Why DOES everyone want to write an MMO as their first game? What happened to implementing things like Qix or Pong or Breakout so that you get the hang of the basic principles before leaping straight into client-server software that is complex by anyone's standards?
 Yes, I know everyone here is an EXPERT in C++, and that you all got that way in just a couple of weeks and that you're all exceptional in this. So don't even bother telling me.
 This is a common commercial error in hiring processes.
It's not actually that hard to do some of these things.
Were I to have a go I might be tempted to start with Linux as a base (because the software is much more open). There are extensions to X11 which allow you to inject keypresses/mouse moves into the system from other userspace applications.
Libusb now allows you to write USB device drivers in userspace. As long as the device produces USB and you can find what the protocol looks like, it shouldn't be too complicated to run it. Read some bytes, parse them, emit events, go round in a loop -- you could possibly even do a lot of this in a scripting language rather than needing C. You'd then be able to tweak the translations to fit the situation.
Once you've got X11 events happening, there's a whole bunch of games available -- nintendo emulators, spectrum emulators and a lot of free linux native games; including some fairly well made clones of PC games (eg; OpenTTD or Widelands). Plus there are a bunch of other tools to do things like emulate keyboard input using only mouse movement, so it would mean general computing applications would become accessible.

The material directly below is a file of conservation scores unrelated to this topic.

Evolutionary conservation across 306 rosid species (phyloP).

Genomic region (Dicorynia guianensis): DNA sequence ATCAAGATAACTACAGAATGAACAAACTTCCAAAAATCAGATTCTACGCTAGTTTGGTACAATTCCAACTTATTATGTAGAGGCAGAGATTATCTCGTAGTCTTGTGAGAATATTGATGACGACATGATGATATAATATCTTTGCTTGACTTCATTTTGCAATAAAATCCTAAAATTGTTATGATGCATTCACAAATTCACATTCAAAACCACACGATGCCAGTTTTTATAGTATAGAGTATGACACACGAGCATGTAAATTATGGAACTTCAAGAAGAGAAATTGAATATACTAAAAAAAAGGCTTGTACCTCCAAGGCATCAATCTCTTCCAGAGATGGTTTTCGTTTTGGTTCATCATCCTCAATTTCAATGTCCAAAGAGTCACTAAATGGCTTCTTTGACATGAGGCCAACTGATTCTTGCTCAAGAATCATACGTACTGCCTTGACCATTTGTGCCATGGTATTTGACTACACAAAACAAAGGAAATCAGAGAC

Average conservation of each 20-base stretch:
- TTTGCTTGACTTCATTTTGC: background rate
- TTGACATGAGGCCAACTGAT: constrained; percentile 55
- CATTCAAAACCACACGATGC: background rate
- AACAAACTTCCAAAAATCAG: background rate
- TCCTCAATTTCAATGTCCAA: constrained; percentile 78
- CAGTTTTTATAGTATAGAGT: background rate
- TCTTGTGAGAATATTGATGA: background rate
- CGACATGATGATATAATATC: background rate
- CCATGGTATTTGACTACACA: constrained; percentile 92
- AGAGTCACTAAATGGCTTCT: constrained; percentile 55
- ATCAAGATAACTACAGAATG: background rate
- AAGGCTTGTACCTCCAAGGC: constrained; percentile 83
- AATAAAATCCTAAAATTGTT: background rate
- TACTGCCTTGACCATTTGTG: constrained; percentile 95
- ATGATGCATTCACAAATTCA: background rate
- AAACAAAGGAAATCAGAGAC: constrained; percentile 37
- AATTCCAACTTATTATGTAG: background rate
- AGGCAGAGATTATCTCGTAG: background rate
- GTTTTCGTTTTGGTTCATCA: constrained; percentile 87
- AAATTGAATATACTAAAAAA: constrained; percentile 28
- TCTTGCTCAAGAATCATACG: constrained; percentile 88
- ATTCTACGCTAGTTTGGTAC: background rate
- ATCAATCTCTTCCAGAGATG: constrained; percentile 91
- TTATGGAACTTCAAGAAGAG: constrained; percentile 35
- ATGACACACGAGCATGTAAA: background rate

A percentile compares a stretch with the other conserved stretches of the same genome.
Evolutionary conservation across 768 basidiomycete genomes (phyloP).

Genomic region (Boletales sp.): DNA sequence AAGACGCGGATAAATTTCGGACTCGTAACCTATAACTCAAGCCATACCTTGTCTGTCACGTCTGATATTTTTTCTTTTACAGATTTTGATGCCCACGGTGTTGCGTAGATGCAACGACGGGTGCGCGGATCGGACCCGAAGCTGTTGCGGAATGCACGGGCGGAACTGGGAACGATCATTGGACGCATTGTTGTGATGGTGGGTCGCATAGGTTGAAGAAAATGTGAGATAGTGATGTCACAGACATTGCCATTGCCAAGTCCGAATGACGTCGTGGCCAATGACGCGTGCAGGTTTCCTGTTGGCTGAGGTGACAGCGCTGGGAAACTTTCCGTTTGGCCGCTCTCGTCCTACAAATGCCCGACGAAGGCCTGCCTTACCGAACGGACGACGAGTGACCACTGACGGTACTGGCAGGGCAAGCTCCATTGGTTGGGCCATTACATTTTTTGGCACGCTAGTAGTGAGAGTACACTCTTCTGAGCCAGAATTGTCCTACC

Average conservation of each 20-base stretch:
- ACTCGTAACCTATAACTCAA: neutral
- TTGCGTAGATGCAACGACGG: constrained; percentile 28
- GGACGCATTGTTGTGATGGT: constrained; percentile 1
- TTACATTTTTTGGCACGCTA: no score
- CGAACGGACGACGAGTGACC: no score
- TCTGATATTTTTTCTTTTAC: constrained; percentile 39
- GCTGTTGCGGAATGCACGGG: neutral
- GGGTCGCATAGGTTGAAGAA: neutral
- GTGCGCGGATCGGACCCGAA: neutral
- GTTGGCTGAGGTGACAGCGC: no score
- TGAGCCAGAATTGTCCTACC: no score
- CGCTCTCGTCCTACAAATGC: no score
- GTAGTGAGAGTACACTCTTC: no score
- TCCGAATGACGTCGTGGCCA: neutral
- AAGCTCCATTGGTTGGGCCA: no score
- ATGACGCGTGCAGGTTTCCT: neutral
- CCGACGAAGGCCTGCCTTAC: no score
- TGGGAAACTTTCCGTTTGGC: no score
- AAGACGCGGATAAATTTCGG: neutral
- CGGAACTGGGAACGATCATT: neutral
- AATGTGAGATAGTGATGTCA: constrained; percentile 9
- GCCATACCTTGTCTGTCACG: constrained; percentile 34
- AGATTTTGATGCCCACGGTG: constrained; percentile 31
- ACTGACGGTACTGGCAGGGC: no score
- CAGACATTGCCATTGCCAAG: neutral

And all of this can be done without any huge investment so you can afford to try things without sinking money into it while you're learning the techniques.
It'd be a bit lashed-together to start with, but it's an entirely approachable project.
"You can have just two threads, the main game thread and the background-loading thread."
A reason to have many threads in the background is to issue many IO requests. The reason to issue many IO requests is to a) saturate the disk bus (because you want this stuff loaded) and not have any dead time and b) to tell the OS about all the things you want to load. Why? So it can then optimise the loads; suppose you want to load 5 files all on different tracks on the disk. If you tell the OS about all of them (by asking for them) then the OS can order the accesses to go across the disk in the optimal seeking pattern; It may make sense to load #3 first, then #2 then #5 and so on. The OS will know more about how to do this than you probably can because it knows more about the storage device.
Windows overlapped IO does this without the overhead of all the threads (each thread requires a non-trivial amount of memory to be allocated).